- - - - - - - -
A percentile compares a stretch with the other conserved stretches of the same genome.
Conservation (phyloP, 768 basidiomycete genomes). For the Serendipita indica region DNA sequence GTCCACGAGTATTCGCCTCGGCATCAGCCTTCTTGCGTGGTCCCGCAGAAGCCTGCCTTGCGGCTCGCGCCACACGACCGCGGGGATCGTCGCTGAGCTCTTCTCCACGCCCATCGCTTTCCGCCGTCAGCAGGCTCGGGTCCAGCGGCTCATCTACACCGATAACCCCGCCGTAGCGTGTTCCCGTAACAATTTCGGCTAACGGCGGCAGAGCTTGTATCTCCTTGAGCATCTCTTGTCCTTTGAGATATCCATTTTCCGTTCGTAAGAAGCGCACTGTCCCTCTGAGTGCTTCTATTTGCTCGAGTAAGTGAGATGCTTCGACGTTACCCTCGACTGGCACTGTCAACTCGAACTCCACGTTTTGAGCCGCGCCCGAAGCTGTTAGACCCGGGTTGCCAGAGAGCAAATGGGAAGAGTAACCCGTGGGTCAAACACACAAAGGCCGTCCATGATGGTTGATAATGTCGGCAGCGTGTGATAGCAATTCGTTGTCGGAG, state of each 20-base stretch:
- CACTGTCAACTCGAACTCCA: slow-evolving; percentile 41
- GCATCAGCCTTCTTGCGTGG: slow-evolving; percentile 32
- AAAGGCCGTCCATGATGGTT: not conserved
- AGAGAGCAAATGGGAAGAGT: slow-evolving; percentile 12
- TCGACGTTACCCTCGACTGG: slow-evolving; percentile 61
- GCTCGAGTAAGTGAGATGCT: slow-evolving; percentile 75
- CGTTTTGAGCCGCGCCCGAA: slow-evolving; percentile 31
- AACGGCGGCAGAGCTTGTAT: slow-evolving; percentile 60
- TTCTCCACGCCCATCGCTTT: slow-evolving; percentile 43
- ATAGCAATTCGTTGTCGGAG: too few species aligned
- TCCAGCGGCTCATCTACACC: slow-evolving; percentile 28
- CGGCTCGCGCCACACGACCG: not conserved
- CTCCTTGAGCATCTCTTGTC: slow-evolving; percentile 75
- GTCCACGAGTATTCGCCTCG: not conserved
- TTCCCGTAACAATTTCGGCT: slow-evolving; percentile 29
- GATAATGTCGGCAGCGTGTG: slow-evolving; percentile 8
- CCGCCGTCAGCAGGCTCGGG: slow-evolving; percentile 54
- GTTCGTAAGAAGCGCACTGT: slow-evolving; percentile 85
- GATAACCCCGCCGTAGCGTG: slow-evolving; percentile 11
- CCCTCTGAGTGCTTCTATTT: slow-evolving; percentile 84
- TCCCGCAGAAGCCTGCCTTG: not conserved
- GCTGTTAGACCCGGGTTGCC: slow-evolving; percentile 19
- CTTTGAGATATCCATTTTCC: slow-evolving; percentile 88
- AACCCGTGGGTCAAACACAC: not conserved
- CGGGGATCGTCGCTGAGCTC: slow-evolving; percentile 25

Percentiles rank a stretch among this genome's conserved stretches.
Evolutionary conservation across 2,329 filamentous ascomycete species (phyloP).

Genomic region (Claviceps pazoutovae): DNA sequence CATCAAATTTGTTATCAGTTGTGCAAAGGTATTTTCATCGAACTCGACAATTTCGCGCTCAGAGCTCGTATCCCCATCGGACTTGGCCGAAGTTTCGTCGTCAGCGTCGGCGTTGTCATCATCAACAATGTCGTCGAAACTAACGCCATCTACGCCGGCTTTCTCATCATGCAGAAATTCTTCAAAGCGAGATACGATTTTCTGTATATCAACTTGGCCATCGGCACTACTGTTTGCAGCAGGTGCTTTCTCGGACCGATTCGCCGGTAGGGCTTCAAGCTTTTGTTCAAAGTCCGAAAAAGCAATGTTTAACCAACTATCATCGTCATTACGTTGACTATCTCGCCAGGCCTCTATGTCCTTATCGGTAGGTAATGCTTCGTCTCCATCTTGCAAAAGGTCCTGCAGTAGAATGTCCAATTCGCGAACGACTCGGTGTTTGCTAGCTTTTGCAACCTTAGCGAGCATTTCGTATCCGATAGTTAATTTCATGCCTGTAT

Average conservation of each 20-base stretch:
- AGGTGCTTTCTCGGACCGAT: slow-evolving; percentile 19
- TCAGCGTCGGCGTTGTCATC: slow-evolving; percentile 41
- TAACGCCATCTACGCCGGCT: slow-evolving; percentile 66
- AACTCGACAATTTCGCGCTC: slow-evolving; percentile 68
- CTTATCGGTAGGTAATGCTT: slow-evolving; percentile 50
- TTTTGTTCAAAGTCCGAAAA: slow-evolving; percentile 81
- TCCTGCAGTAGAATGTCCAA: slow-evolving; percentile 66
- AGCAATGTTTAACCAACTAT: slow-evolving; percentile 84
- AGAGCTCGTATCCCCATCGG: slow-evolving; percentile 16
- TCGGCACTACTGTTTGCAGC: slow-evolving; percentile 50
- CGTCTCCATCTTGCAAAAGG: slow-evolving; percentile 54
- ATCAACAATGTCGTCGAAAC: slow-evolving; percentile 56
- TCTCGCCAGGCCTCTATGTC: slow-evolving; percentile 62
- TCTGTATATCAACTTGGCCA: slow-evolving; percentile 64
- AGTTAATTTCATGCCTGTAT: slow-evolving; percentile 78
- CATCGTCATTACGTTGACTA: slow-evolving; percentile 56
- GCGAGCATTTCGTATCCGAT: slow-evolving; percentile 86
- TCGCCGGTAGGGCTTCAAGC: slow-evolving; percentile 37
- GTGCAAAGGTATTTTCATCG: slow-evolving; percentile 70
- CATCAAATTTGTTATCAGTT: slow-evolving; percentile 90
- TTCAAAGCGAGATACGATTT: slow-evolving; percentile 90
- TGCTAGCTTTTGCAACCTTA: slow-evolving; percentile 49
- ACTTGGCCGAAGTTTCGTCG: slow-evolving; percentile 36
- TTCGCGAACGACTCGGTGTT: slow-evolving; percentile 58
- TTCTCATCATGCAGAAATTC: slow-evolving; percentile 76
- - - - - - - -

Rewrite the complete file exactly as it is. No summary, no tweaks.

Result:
A percentile compares a stretch with the other conserved stretches of the same genome.
Conservation (phyloP, 768 basidiomycete genomes). For the Serendipita indica region DNA sequence GTCCACGAGTATTCGCCTCGGCATCAGCCTTCTTGCGTGGTCCCGCAGAAGCCTGCCTTGCGGCTCGCGCCACACGACCGCGGGGATCGTCGCTGAGCTCTTCTCCACGCCCATCGCTTTCCGCCGTCAGCAGGCTCGGGTCCAGCGGCTCATCTACACCGATAACCCCGCCGTAGCGTGTTCCCGTAACAATTTCGGCTAACGGCGGCAGAGCTTGTATCTCCTTGAGCATCTCTTGTCCTTTGAGATATCCATTTTCCGTTCGTAAGAAGCGCACTGTCCCTCTGAGTGCTTCTATTTGCTCGAGTAAGTGAGATGCTTCGACGTTACCCTCGACTGGCACTGTCAACTCGAACTCCACGTTTTGAGCCGCGCCCGAAGCTGTTAGACCCGGGTTGCCAGAGAGCAAATGGGAAGAGTAACCCGTGGGTCAAACACACAAAGGCCGTCCATGATGGTTGATAATGTCGGCAGCGTGTGATAGCAATTCGTTGTCGGAG, state of each 20-base stretch:
- CACTGTCAACTCGAACTCCA: slow-evolving; percentile 41
- GCATCAGCCTTCTTGCGTGG: slow-evolving; percentile 32
- AAAGGCCGTCCATGATGGTT: not conserved
- AGAGAGCAAATGGGAAGAGT: slow-evolving; percentile 12
- TCGACGTTACCCTCGACTGG: slow-evolving; percentile 61
- GCTCGAGTAAGTGAGATGCT: slow-evolving; percentile 75
- CGTTTTGAGCCGCGCCCGAA: slow-evolving; percentile 31
- AACGGCGGCAGAGCTTGTAT: slow-evolving; percentile 60
- TTCTCCACGCCCATCGCTTT: slow-evolving; percentile 43
- ATAGCAATTCGTTGTCGGAG: too few species aligned
- TCCAGCGGCTCATCTACACC: slow-evolving; percentile 28
- CGGCTCGCGCCACACGACCG: not conserved
- CTCCTTGAGCATCTCTTGTC: slow-evolving; percentile 75
- GTCCACGAGTATTCGCCTCG: not conserved
- TTCCCGTAACAATTTCGGCT: slow-evolving; percentile 29
- GATAATGTCGGCAGCGTGTG: slow-evolving; percentile 8
- CCGCCGTCAGCAGGCTCGGG: slow-evolving; percentile 54
- GTTCGTAAGAAGCGCACTGT: slow-evolving; percentile 85
- GATAACCCCGCCGTAGCGTG: slow-evolving; percentile 11
- CCCTCTGAGTGCTTCTATTT: slow-evolving; percentile 84
- TCCCGCAGAAGCCTGCCTTG: not conserved
- GCTGTTAGACCCGGGTTGCC: slow-evolving; percentile 19
- CTTTGAGATATCCATTTTCC: slow-evolving; percentile 88
- AACCCGTGGGTCAAACACAC: not conserved
- CGGGGATCGTCGCTGAGCTC: slow-evolving; percentile 25

Percentiles rank a stretch among this genome's conserved stretches.
Evolutionary conservation across 2,329 filamentous ascomycete species (phyloP).

Genomic region (Claviceps pazoutovae): DNA sequence CATCAAATTTGTTATCAGTTGTGCAAAGGTATTTTCATCGAACTCGACAATTTCGCGCTCAGAGCTCGTATCCCCATCGGACTTGGCCGAAGTTTCGTCGTCAGCGTCGGCGTTGTCATCATCAACAATGTCGTCGAAACTAACGCCATCTACGCCGGCTTTCTCATCATGCAGAAATTCTTCAAAGCGAGATACGATTTTCTGTATATCAACTTGGCCATCGGCACTACTGTTTGCAGCAGGTGCTTTCTCGGACCGATTCGCCGGTAGGGCTTCAAGCTTTTGTTCAAAGTCCGAAAAAGCAATGTTTAACCAACTATCATCGTCATTACGTTGACTATCTCGCCAGGCCTCTATGTCCTTATCGGTAGGTAATGCTTCGTCTCCATCTTGCAAAAGGTCCTGCAGTAGAATGTCCAATTCGCGAACGACTCGGTGTTTGCTAGCTTTTGCAACCTTAGCGAGCATTTCGTATCCGATAGTTAATTTCATGCCTGTAT

Average conservation of each 20-base stretch:
- AGGTGCTTTCTCGGACCGAT: slow-evolving; percentile 19
- TCAGCGTCGGCGTTGTCATC: slow-evolving; percentile 41
- TAACGCCATCTACGCCGGCT: slow-evolving; percentile 66
- AACTCGACAATTTCGCGCTC: slow-evolving; percentile 68
- CTTATCGGTAGGTAATGCTT: slow-evolving; percentile 50
- TTTTGTTCAAAGTCCGAAAA: slow-evolving; percentile 81
- TCCTGCAGTAGAATGTCCAA: slow-evolving; percentile 66
- AGCAATGTTTAACCAACTAT: slow-evolving; percentile 84
- AGAGCTCGTATCCCCATCGG: slow-evolving; percentile 16
- TCGGCACTACTGTTTGCAGC: slow-evolving; percentile 50
- CGTCTCCATCTTGCAAAAGG: slow-evolving; percentile 54
- ATCAACAATGTCGTCGAAAC: slow-evolving; percentile 56
- TCTCGCCAGGCCTCTATGTC: slow-evolving; percentile 62
- TCTGTATATCAACTTGGCCA: slow-evolving; percentile 64
- AGTTAATTTCATGCCTGTAT: slow-evolving; percentile 78
- CATCGTCATTACGTTGACTA: slow-evolving; percentile 56
- GCGAGCATTTCGTATCCGAT: slow-evolving; percentile 86
- TCGCCGGTAGGGCTTCAAGC: slow-evolving; percentile 37
- GTGCAAAGGTATTTTCATCG: slow-evolving; percentile 70
- CATCAAATTTGTTATCAGTT: slow-evolving; percentile 90
- TTCAAAGCGAGATACGATTT: slow-evolving; percentile 90
- TGCTAGCTTTTGCAACCTTA: slow-evolving; percentile 49
- ACTTGGCCGAAGTTTCGTCG: slow-evolving; percentile 36
- TTCGCGAACGACTCGGTGTT: slow-evolving; percentile 58
- TTCTCATCATGCAGAAATTC: slow-evolving; percentile 76